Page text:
LAHORE: With most parts of the country sizzling at up to 45 degree Celsius, the power situation, as expected, worsened on Monday. Electricity shortfall crossed 6,000MW, with urban areas facing 12 and rural areas up to 18 hours of loadshedding.
Officials, however, claimed the shortfall was only 2,300MW – generation about 11,000MW and demand just over 13,000MW – or only 20 per cent.
If the claim is accepted, loadshedding should not be more than four hours. But the situation on ground is that there is an average loadshedding of 15 hours, or 60pc, in 24 hours.
“If the shortfall is what official figures state, the government needs to fire all chief executives of the distribution companies,” says a former chairman of the National Transmission and Dispatch Company (NTDC). All these CEOs are working against the government by resorting to 15 hours of loadshedding despite having electricity. The demand figures released by the NTDC were the same as of 2010.
“Where has load growth gone for the past four years? This is pity where the government is not even ready to concede even the misery of the common man. People are suffering but power companies, led by the power and water ministry, are busy hiding the situation behind manufactured figures,” he regretted.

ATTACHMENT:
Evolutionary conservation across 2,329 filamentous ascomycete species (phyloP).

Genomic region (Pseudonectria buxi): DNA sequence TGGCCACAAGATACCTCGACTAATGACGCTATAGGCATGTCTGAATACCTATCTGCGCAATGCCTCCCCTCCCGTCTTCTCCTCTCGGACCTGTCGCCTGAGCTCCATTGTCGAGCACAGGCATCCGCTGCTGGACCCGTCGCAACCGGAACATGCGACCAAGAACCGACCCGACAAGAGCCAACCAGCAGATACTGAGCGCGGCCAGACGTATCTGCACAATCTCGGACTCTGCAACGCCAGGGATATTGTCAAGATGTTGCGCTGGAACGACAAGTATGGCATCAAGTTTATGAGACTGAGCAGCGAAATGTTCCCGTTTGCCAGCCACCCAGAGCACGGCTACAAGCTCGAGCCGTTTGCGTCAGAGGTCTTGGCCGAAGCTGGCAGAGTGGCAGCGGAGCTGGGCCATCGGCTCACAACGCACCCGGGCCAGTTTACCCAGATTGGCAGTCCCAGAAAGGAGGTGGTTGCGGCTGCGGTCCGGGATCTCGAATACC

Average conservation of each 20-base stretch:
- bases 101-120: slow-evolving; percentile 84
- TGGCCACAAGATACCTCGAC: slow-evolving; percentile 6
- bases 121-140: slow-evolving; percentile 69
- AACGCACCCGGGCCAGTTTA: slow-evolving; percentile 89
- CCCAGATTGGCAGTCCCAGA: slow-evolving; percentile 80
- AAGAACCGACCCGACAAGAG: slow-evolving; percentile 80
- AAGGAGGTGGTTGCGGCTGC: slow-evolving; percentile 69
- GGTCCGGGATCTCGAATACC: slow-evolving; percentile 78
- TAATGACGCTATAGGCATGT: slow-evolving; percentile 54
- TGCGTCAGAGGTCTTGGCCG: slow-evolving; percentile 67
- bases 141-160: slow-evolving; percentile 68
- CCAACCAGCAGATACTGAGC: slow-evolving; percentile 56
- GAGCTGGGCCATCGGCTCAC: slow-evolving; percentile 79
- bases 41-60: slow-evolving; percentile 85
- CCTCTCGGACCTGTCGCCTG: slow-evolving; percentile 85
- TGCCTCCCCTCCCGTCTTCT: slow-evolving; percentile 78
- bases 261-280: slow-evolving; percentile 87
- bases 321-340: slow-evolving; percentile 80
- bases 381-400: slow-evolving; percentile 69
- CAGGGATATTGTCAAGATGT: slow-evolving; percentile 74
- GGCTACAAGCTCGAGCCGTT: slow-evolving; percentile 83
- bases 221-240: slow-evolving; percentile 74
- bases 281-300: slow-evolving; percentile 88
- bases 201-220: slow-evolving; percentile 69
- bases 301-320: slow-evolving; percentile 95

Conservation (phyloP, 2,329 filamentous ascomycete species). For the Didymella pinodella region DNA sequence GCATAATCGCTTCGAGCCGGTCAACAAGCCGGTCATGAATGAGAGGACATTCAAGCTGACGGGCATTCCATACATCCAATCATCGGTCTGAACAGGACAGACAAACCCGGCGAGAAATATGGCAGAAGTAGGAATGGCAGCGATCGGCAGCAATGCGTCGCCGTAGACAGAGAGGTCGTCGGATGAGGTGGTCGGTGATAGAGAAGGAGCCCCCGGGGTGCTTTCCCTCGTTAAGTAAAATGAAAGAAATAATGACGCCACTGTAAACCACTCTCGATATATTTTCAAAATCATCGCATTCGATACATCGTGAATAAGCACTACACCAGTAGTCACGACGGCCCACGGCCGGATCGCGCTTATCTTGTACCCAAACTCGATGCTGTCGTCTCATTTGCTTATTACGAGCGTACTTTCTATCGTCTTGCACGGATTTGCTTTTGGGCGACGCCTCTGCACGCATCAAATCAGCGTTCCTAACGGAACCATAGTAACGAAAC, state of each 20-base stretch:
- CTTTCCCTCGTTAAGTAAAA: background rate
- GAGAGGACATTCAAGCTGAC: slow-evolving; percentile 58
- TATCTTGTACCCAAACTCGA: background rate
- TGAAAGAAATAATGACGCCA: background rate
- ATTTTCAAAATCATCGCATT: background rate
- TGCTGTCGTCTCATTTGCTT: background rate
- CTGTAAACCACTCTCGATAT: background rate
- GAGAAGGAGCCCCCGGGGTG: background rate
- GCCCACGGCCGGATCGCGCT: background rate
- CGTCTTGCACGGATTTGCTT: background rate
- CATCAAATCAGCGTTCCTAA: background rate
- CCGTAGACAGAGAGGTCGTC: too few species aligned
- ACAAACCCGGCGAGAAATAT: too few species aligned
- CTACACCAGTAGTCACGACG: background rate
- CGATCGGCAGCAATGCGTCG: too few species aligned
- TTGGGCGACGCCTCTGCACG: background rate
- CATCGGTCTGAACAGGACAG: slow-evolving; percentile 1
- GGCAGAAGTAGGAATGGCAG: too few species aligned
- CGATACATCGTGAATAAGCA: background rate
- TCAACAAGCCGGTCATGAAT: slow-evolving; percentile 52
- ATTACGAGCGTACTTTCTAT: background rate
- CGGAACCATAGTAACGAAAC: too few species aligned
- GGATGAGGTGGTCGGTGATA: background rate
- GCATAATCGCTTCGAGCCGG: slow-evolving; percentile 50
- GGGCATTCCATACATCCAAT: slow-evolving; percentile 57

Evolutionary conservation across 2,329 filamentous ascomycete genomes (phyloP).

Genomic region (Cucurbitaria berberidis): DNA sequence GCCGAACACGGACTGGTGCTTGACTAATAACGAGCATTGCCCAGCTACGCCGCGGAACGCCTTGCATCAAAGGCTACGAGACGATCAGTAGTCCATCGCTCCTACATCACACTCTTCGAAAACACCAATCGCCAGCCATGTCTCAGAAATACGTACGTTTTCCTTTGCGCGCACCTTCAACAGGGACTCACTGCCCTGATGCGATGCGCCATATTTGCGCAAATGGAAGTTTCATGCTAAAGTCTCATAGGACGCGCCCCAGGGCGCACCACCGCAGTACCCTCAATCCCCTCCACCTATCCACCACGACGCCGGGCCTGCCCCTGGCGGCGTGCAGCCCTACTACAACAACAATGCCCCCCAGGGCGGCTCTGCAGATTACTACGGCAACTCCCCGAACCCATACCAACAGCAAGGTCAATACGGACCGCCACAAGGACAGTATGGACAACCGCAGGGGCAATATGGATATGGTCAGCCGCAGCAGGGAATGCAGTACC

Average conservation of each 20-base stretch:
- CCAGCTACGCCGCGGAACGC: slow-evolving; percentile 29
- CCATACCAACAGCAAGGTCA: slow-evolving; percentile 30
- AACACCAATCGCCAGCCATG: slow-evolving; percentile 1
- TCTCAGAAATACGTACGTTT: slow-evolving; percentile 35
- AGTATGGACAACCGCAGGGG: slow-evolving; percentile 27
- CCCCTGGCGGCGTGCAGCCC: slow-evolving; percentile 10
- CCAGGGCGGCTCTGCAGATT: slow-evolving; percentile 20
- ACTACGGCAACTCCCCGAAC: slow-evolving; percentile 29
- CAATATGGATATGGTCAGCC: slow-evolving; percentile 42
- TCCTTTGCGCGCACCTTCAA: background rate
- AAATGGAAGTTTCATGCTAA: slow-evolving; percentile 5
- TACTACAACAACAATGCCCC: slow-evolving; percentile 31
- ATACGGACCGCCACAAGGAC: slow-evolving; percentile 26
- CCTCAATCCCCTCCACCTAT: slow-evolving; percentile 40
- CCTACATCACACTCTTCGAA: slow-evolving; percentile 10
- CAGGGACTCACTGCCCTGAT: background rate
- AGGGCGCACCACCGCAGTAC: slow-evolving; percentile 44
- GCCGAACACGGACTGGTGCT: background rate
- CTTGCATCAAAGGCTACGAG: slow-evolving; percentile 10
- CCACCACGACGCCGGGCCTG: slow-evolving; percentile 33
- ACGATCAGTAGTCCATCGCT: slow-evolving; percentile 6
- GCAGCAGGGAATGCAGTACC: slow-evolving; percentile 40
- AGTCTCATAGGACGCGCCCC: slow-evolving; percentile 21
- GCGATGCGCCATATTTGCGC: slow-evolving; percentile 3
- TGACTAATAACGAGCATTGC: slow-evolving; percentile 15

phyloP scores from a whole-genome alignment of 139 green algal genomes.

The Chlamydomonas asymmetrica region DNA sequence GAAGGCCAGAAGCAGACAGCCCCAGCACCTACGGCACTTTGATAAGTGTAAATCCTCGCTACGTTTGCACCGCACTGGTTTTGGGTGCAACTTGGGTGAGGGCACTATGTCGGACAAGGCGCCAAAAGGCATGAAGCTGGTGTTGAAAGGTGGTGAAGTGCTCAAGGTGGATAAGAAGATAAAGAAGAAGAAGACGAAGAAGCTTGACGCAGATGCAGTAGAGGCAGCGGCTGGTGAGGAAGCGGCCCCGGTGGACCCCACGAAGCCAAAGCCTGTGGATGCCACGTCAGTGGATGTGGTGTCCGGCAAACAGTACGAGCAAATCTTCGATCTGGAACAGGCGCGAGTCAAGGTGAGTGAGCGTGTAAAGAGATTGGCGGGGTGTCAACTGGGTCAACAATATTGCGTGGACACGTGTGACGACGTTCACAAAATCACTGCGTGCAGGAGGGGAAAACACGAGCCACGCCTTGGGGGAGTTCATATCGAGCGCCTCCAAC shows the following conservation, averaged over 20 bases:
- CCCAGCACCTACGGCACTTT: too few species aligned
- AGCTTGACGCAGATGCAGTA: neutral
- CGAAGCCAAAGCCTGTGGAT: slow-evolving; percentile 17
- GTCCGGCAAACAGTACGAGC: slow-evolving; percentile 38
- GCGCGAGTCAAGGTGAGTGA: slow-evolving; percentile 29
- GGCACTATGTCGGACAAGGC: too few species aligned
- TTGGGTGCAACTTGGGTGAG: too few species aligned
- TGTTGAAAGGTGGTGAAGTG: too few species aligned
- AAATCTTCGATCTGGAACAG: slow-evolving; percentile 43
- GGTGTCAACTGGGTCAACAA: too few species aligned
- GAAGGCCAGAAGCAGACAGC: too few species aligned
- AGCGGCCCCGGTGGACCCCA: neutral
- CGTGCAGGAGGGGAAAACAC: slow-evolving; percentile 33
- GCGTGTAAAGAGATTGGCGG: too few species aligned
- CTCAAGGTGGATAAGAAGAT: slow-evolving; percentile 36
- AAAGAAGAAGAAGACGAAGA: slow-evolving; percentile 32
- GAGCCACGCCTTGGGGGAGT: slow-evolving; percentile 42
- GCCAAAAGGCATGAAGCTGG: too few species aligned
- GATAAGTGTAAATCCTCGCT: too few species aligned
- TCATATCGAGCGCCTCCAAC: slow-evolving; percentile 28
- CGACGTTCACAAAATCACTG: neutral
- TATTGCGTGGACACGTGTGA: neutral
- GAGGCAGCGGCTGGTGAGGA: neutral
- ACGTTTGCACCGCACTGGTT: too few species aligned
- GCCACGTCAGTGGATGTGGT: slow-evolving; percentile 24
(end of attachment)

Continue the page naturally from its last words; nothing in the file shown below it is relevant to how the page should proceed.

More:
Electricity demand went up to 17,000MW on Monday because of the rising temperature in most parts of the country, said an official of the Pakistan Electric Power Company (Pepco). Most areas of Sindh saw the mercury shooting up to 45 degree Celsius and southern and central Punjab up to 40C.
These are normally maximum national temperatures and demand hits peak. Electricity generation was close to 11,000MW against a demand of 17,000MW. Hydel contribution to the national grid stood at about 4,000MW, independent power producers (IPPs) at 6,100MW and thermal at about 1,400MW.
If transmission and dispatch losses are taken out of these 17,000MW, national contribution to K-Electric (formerly Karachi Electric Supply Company) and 1,500MW of the feeders that are exempted from loadshedding, the common man is left with only 9,000MW against the demand of 17,000MW.
This explained the extent and scope of loadshedding on Monday -- close to 18 hours in rural areas and 12 hours in urban areas, the Pepco official said.